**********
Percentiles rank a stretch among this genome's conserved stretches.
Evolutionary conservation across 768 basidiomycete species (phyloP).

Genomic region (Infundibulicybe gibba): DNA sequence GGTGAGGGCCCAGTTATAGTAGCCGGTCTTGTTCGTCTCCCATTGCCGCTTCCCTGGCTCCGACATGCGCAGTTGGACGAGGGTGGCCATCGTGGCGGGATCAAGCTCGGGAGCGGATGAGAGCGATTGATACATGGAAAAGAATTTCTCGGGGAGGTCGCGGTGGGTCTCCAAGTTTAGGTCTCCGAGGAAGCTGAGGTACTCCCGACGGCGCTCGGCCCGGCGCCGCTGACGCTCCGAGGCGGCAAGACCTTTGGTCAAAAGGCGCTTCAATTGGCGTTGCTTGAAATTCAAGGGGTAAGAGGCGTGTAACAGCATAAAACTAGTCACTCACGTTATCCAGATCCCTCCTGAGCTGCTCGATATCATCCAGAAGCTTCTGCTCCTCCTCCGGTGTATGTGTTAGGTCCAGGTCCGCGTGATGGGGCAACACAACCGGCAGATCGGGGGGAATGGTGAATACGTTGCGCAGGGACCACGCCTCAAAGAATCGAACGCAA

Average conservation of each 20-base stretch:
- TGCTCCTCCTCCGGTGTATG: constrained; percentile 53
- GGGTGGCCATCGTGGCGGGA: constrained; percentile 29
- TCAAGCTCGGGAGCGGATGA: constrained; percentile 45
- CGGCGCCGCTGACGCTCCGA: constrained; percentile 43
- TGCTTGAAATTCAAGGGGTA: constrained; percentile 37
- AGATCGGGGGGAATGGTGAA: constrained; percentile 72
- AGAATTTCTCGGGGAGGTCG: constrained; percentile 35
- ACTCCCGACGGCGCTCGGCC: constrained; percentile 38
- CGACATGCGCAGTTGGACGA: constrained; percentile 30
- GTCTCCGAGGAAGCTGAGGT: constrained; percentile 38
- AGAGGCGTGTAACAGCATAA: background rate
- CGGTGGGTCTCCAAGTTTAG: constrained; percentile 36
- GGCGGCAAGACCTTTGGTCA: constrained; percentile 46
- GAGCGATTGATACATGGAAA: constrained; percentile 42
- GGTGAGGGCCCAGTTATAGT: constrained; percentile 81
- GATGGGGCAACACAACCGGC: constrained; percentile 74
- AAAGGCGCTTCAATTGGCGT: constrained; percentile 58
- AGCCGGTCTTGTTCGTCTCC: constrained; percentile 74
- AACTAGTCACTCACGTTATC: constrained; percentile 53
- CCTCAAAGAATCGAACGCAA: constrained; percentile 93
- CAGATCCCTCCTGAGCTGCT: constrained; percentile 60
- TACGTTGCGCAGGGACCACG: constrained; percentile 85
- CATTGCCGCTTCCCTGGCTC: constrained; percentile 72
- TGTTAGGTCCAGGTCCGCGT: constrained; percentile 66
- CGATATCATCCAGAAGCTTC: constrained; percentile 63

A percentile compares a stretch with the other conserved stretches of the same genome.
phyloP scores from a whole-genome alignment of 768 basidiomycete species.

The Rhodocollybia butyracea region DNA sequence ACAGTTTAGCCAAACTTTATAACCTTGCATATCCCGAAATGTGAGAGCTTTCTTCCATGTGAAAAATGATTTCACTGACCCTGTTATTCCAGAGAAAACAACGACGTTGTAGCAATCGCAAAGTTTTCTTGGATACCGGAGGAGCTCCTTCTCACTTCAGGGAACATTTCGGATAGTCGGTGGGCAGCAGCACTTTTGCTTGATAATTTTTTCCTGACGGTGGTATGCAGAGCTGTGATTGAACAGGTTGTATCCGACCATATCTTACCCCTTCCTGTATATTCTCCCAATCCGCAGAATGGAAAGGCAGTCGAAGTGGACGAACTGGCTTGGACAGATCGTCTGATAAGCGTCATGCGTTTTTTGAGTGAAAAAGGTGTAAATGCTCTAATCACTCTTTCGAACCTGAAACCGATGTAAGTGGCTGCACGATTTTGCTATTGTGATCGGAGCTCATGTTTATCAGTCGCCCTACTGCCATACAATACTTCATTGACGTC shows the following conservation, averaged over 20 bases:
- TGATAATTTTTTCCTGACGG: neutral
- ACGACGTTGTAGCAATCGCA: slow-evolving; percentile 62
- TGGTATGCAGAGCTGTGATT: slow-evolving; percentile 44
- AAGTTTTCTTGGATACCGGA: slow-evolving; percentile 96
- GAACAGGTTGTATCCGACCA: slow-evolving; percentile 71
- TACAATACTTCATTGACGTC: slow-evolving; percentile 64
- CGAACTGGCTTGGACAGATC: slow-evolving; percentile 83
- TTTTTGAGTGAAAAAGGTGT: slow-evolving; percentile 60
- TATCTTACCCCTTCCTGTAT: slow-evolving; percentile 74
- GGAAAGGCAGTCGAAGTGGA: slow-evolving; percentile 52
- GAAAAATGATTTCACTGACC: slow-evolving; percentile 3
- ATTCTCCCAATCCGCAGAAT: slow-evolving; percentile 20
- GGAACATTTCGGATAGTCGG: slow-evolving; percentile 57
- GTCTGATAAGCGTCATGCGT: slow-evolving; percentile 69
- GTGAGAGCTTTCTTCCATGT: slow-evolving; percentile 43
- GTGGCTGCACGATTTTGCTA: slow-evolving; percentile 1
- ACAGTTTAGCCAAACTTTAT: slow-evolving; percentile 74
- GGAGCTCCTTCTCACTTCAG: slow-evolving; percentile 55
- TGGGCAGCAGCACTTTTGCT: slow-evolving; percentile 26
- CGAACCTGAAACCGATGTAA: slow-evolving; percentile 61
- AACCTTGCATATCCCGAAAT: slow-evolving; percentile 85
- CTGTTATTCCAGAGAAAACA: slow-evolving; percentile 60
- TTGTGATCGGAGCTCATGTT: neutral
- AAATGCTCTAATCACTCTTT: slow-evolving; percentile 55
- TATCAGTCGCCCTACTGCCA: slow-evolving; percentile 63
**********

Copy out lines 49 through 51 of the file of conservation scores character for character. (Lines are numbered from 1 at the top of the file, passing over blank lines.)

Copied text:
- ACAGTTTAGCCAAACTTTAT: slow-evolving; percentile 74
- GGAGCTCCTTCTCACTTCAG: slow-evolving; percentile 55
- TGGGCAGCAGCACTTTTGCT: slow-evolving; percentile 26